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Mandviwalla vs Sheikh

Serious charges are surfacing against the newly appointed Finance Minister Saleem H. Mandviwalla and lately the three-year reign of Dr Hafeez Sheikh marked by unsustainable reliance on domestic borrowing, poorly performing macroeconomic indicators, gross manipulation of critical national data and inability to stand up to his politically powerful cabinet colleagues is now being regarded as the golden era.

So what decisions has Mandviwalla taken since he took over the portfolio of finance on 19 February that has raised the ire of many an economist as well as opposition politician? According to newspaper reports, Mandviwalla, as the chairman of the Economic Co-ordination Committee (ECC) of the Cabinet – the highest economic decision-making body in the country – has taken decisions that would benefit some sub-sectors operated by the private sector as well as approved summaries supported by politically powerful federal ministers. And these decisions, so is the claim, were being resisted by the former Finance Minister not overtly but covertly through issuing directives to establish a committee to review the pros and cons of what were thought to be dicey proposals. In case the committee Dr Sheikh established recommended favouring a particular subsector over another he would then establish a subcommittee to further review the decision. This approach brings to mind the old proverb: a camel is a horse designed by a committee.

One factor needs clarification: the private sector is generally not invited to ECC meetings and its point of view/suggestions are placed before the relevant ministries which are then expected to proceed to review the proposal from all aspects, particularly with reference to the rather ‘amorphous’ concept of national interest, and then draft a summary that has to be approved by the ECC to become effective. Thus summaries placed before the ECC for approval or further review are prepared by the relevant ministry which may be the Commerce Ministry, Production Ministry, Water and Power or Ministry for Petroleum and Natural Resources as the case maybe.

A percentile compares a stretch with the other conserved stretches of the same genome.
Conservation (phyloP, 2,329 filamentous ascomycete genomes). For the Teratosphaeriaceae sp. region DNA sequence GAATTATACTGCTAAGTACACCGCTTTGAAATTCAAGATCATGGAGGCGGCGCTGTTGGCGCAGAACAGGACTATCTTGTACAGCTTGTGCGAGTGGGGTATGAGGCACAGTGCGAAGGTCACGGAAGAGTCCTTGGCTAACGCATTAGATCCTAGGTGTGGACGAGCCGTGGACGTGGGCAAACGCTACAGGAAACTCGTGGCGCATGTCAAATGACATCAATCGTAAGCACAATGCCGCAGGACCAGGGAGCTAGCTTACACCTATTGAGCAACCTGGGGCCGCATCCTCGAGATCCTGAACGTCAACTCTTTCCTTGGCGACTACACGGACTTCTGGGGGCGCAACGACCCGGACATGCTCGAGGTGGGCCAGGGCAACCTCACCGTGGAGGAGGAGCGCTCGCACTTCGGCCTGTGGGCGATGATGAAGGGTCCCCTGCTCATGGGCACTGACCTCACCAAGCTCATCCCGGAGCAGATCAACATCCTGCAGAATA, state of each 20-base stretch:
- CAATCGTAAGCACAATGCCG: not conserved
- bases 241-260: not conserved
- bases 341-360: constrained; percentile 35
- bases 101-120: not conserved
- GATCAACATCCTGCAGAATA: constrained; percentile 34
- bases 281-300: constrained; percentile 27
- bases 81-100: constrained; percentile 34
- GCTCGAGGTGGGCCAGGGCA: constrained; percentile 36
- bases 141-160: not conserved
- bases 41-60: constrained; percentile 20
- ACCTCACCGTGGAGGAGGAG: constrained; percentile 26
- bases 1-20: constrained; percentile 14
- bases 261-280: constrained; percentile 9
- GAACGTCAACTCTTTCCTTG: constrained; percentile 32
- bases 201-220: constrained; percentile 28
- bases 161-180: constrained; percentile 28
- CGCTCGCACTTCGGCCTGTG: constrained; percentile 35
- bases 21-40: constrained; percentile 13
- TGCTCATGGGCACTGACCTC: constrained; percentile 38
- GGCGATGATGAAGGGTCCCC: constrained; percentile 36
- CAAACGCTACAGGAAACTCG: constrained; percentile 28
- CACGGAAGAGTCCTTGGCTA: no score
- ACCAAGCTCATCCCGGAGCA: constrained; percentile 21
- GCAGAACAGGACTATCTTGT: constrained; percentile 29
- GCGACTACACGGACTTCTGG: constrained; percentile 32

Included in the rather long list of proposals (which is being added to on a daily basis) that were inordinately delayed by Dr Sheikh and approved by Mandviwalla in three weeks are: (i) margins of oil marketing companies and dealers raised by 0.25 rupees per litre and 0.41 rupees per litre respectively, (ii) tariff protection for purified terephthalic acid (PTA) a benefit specific to Lotte, a South Korean company, (iii) Interior Ministry’s safe Islamabad project, (iv) extending an inland freight subsidy of 1.75 rupees per kilogram to 1.2 million tons instead of the previous allowed 0.89 million tons to sugar exporters (with several prominent politicians and influentials engaged in this activity) that would cost the exchequer 2.1 billion rupees, (v) including Hub and Hattar ghee manufacturers in the DTRE scheme (Bilour’s family has an interest in this). Not included in the list are several statutory regulatory orders issued by the Federal Board of Revenue that favour one group operating in the private sector over another that has raised concerns of nepotism as well as market distortions, and (vi) fast-track development of biogases/biomass to energy generation projects which would impact positively on sugar mills.

Saleem Mandviwalla cognisant of rising criticism of his approvals stated in a Press briefing: “it is for the relevant ministries to examine all the issues involved that they present all the facts in their summaries and that other stakeholders get an opportunity to present diversionary views during an ECC meeting.” The stakeholders in this instance are not a reference to the private sector but other ministries. This statement of course implies that the ECC is a post-office which simply endorses decisions already taken by the line ministry. That is not true and the role of the ECC is to listen to all pros and cons and then decide.